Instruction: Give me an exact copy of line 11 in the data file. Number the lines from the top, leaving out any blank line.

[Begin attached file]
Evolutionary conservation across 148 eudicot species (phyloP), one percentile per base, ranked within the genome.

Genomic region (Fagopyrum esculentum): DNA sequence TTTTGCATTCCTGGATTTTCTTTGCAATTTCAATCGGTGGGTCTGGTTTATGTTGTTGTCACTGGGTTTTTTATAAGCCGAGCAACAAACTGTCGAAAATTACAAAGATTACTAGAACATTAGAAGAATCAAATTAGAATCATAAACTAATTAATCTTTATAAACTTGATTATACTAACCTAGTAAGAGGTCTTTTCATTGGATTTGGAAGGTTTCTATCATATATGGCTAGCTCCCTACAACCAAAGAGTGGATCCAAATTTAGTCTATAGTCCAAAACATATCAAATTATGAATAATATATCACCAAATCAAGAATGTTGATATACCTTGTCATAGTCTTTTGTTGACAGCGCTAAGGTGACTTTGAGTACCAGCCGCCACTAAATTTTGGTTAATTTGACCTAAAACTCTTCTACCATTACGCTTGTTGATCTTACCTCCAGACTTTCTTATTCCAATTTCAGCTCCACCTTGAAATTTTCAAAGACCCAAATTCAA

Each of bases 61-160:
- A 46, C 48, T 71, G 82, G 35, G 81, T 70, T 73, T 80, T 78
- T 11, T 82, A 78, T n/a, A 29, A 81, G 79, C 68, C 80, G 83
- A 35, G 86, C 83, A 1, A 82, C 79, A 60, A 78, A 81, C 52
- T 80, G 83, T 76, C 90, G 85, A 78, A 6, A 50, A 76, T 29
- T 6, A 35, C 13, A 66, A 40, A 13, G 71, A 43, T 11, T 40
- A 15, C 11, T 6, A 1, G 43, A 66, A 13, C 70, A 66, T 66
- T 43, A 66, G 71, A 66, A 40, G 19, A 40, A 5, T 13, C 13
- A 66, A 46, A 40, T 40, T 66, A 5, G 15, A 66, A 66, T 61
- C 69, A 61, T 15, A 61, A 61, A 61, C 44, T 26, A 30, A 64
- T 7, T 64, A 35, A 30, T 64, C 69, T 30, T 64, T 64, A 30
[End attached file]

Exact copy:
- A 66, A 46, A 40, T 40, T 66, A 5, G 15, A 66, A 66, T 61